Wednesday 14 September 2016


Broadcast journalist Stuart Bailie is in Colombia this week to discuss music and reconciliation. 

Through the British Council, the former Oh Yeah CEO is taking part in a Bogota music conference to talk about the relationship between music and post-conflict.

While there, he will also discuss the role of the Oh Yeah Centre as a social enterprise since opening almost 10 years ago.

Speaking ahead of the visit Stuart said: “For me music has been incredibly important for the Northern Ireland peace process. I grew up during the punk era and listened to bands such as the Clash, who had a very strong social and political content and changed my life completely.

“People here could express themselves and think of themselves as individuals, raising ideas and questioning those in power. It put us in a really positive place and allowed us to form a community – and when we got together, we had a very radical attitude and that changed my view towards politics and to people.

“One of the most powerful songs of the time was Stiff Little Finger’s Alternative Ulster and really helped break down barriers – some of my greatest friends -  from all backgrounds - I met during this time.

“More recently, as we ventured towards the peace process, the ‘Yes’ gig that U2 and Ash played at the Waterfront changed the vote, it is believed, by 2% and set things in motion. Music can be so powerful.”

For Stuart, music can also help a country heal after conflict.

He said: “Bands such as Snow Patrol and their song, ‘Take Back the City’ pushed out the idea that ‘it is now our turn, is our future, let’s do it’ and really helped Belfast come alive.

“Music isn’t a miracle worker, but it can help the peace process in Colombia too – but, of course  it’s a little more complicated than Northern Ireland. Many more people have died and it’s on a scale I can’t imagine.”

While there, Stuart will also be involved in talking about the different strands of the Oh Yeah Centre, as well as getting the chance to check out local bands in the evening.

He said: “The Oh Yeah Centre does a lot of great work – from working with old people, to gender equality and our monthly family events. Our Women’s Work programme for example, empowers women and encourages them to pursue a path in a very male-dominated industry.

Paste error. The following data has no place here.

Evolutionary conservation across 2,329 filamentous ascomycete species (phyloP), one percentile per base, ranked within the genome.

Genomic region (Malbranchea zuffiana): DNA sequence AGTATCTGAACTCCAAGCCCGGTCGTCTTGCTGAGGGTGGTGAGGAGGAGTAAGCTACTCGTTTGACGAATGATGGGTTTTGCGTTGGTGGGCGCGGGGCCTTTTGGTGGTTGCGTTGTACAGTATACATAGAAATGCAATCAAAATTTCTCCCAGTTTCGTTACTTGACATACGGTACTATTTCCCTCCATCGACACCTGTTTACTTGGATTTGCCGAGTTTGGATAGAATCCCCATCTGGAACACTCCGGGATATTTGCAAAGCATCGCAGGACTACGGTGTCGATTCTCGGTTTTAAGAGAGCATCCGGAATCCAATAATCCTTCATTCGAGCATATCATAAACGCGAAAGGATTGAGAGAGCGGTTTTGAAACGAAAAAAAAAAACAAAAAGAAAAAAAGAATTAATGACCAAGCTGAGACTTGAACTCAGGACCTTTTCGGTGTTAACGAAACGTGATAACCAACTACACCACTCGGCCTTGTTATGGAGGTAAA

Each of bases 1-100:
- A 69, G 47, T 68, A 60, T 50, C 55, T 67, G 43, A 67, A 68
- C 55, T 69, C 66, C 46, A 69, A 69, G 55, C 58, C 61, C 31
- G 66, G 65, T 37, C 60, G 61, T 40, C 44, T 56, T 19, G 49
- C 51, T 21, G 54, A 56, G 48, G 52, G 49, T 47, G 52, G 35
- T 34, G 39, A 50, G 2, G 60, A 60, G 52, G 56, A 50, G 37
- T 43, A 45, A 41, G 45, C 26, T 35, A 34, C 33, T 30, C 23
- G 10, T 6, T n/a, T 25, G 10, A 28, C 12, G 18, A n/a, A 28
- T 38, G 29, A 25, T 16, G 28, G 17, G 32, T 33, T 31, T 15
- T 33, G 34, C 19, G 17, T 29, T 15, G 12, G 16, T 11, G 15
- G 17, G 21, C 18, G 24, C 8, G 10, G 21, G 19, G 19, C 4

“I’m only there for five days so I won’t get to do much sight-seeing - but I love a music genre called Narcocorridor – which originally stems from Mexican gangs and is really big in Colombia, so it would be great to hear that!  I also can’t wait to meet like-minded people from the alternative scene there as you always meet your musical soul mates – and hopefully there will be a way to collaborate in the future.”

The British Council work with artists, bands and creatives from across the world. To find out more about the work we do visit

Notes to Editor

For further information please contact: 

Claire McAuley, Communications Manager, T +44 (0) 28 9019 2224 | M +44 (0) 7856524504 Twitter: @BCouncil_NI

About the British Council

The British Council is the UK’s international organisation for educational opportunities and cultural relations. We work in over 100 countries worldwide to build engagement and trust for the UK through the exchange of knowledge and ideas between people. We work in the arts, education, English, science, sport and governance and last year we engaged face to face with 18.4 million people and reached 652 million. We are a non-political organisation which operates at arm’s length from government. Our total turnover in 2009/10 was £705 million, of which our grant-in-aid from the British government was £211 million. For every £1 of government grant we receive, we earn £2.50 from other sources. For more information, please visit: or follow us on Twitter: @BCouncil_NI or Facebook :